Of course they don’t. They get sucked. That is, of course, unless you have a baby who pulls the paci-ejecting-tongue-thrust. If so, my condolences.
Mothers can have many views on pacifiers. Some moms hate them and others swear by them. Some use them for a short time and others open their children up to the psychological damage that comes when their 9 year old peers see they haven’t let go of ole binky.
If you are deciding whether to take the plunge to pacify, consider three things.
- Your baby will get addicted.
- He will not kick the habit willingly.
- He will attempt to have you reinsert it day and night if you let him (trust me, I know this).
My husband and I decided we’d use the pacifier in a few select instances and only for its purpose: to temporarily pacify. (Note: temporarily does not mean day and night for 6.5 years). Our children get the pacifier until around one year for a few reasons. One such occasion is when we’re in public and I cannot determine or meet their need immediately. When I want to respect the people around us (i.e. church, the grocery store) I give the pacifier until I’m able to deal with the issue. Two, my children get the pacifier when I am sleep training and they wake up in the early morning (say 5:30am) or in the middle of the night. When I know they don’t actually need to feed I use the pacifier to put them back to sleep until my desired wake time for them. Three, we give the pacifier when we put them down for naps or bedtime as a signal that it’s time to sleep, but we try not to reinsert it if it falls out.
Here are some general rules of
teat thumb when using the pacifier.
- Don’t use it so you don’t have to hear your baby cry. Learning their cries helps you accurately meet their needs which means they’ll probably cry less anyway.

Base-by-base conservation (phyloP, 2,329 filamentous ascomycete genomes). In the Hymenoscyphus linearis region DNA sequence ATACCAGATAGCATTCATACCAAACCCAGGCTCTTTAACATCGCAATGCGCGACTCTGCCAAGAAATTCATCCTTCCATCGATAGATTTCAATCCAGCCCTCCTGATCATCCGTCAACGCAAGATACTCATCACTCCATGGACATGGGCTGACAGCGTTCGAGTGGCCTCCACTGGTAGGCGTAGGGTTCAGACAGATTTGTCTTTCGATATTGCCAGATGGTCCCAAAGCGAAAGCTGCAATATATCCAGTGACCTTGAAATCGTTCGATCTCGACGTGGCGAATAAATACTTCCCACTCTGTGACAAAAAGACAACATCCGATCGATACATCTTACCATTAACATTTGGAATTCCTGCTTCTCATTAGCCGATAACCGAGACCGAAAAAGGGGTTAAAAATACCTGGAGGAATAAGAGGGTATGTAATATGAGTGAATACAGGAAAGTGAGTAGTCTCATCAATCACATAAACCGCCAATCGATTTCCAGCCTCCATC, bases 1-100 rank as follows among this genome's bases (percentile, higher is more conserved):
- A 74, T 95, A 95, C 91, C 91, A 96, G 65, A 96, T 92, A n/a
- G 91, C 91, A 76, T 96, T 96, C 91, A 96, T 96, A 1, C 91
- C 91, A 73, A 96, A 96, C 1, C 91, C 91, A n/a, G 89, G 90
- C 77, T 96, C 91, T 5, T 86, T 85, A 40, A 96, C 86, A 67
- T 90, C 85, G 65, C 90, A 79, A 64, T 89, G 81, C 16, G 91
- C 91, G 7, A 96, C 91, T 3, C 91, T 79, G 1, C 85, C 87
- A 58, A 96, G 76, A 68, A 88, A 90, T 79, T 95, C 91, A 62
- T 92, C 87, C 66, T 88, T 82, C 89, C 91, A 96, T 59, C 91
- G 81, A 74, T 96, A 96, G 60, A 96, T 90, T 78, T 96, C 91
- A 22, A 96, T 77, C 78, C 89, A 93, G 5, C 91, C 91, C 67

- Do let them suck (if you are so inclined) during their wake time or when they’re happy as it satisfies the non-nutritive sucking need young infants have.
- Don’t let your babies use it as a sleep prop. A sleep prop is something babies depend on to get to sleep. If they will not sleep without it then you have created a future problem. Sowing and reaping, my friend, sowing and reaping. Some mothers return to the crib hourly to reinsert the rogue pacifier back in the baby’s mouth. If this does not appeal to you (and personally I’d rather give up my caffeine…) then do not start. In the words of my wise grandmother “start out how you can hold out.”
- Decide how long you will let your baby use the pacifier and don’t let them sway you. If your child is old enough to verbally reason with you then they’re too old to have the pacifier. Tell them they have one week left, 6 days left, 4 days left, one day left, tonight’s the night… then “bye bye, paci, meet the trash can.” Some mothers cut the tip of the teat off to remove the suction, but I have to say that just ticked my daughter off. I took it away cold turkey and for about a week she cried briefly at nap time and bedtime. After that it was all good in the hood.
- Do let your baby have the pacifier if you need to prolong the time until their next feeding. It will give them temporary relief, aka. they will be pacified, and you can get another 15 minutes out of them to finish at the checkout, pay the bill at the restaurant, etc.
We’ve all seen the child picking out their first day of school clothes with a pacifier in their mouth and a mom nearby wondering why their child is yet to speak in full sentences…. don’t let that be you.
PS – Click here to read other articles with parenting advice and wisdom!